A key message is that education transformation requires a holistic system reform that entails the regular monitoring, review and transformation of its interlinked components. In the Bangkok Statement 2022, ministers and education stakeholders committed to reflect on, act on, and collaborate with one another in the following primary areas:
- Equity and inclusion and gender equality;
- Quality and relevance of education;
- Learning, skills for employment, and sustainable development;
- Teachers and capacity development;
- Digital transformation;
- Better governance, and improved and more effective financing.
The Bangkok Statement confirmed that as the world emerges from the pandemic, returning to the ‘normal’ we knew is neither possible nor desirable, and it acknowledged the need for a rethinking and deep transformation of education towards peaceful, inclusive and sustainable futures of humanity and the planet, as well as to build more resilient, flexible, inclusive and relevant education systems.
Education transformation must holistically address the needs of all learners, from early childhood to adulthood, especially the most vulnerable and marginalized; to accomplish this, integrated, multi-sectoral collaboration is essential.
The Bangkok Statement confirmed that we cannot talk about education in isolation; rather we must always take into account broader challenges, including the current economic crisis, deepening poverty and social inequities, and environmental degradation and climate change. ‘Resiliency’ has become the key word in recovering from the COVID-19 crisis, and education holds that key.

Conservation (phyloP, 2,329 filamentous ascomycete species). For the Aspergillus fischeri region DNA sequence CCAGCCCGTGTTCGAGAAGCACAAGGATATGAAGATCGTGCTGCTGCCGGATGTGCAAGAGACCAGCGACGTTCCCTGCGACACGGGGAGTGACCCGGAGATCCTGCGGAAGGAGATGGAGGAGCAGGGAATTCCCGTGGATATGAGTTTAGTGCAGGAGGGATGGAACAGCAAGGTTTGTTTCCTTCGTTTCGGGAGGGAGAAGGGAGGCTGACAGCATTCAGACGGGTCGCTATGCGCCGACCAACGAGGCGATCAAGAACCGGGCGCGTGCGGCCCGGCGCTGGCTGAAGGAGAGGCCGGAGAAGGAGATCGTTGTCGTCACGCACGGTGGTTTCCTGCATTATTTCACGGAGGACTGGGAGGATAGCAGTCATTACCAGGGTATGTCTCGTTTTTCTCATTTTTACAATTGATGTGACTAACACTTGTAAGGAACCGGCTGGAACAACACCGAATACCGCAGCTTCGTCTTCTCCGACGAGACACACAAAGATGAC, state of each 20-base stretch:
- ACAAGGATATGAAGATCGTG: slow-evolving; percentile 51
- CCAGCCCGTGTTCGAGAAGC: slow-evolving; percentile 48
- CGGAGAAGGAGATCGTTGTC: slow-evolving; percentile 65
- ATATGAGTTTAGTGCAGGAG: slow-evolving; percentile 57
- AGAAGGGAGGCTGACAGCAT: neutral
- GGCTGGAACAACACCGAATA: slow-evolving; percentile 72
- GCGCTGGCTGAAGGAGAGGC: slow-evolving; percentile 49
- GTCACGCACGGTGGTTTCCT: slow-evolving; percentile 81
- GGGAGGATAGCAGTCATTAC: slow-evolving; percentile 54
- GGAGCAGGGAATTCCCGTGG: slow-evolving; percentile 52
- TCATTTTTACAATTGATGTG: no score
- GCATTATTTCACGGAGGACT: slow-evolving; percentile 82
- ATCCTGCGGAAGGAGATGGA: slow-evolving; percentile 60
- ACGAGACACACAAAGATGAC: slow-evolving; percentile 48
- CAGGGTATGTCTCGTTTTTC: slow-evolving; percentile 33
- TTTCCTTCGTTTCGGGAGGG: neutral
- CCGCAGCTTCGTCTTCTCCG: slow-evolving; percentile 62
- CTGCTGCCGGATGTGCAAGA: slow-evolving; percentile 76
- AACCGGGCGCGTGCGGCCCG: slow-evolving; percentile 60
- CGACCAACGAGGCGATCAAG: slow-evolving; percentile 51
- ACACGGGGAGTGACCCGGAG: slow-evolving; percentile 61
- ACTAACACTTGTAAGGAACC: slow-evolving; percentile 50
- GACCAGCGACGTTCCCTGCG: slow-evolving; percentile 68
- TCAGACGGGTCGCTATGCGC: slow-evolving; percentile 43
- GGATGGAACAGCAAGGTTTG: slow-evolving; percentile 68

The Bangkok Statement additionally confirmed that education is a cornerstone of both social and economic recovery, as well as our achieving the UN 2030 Sustainable Development Agenda, which has been seriously jeopardized by the far-reaching pandemic.
Thus charting the way forward and creating regional momentum for action and cooperation for learning recovery and education transformation, the Bangkok Statement is not an end in itself, but a beginning. Now action must be taken by all Asia-Pacific countries to meet its critically important commitments.
The year of education
While the years 2020 and 2021 will be remembered as comprising a time when countries were, during numerous ‘lockdowns’ and school closures, making enormous efforts to ensure learning continuity through distance education and related measures, 2022 has already seen most learners return to school, while numerous countries in the region are already putting in place various mechanisms for learning recovery and transforming their education systems.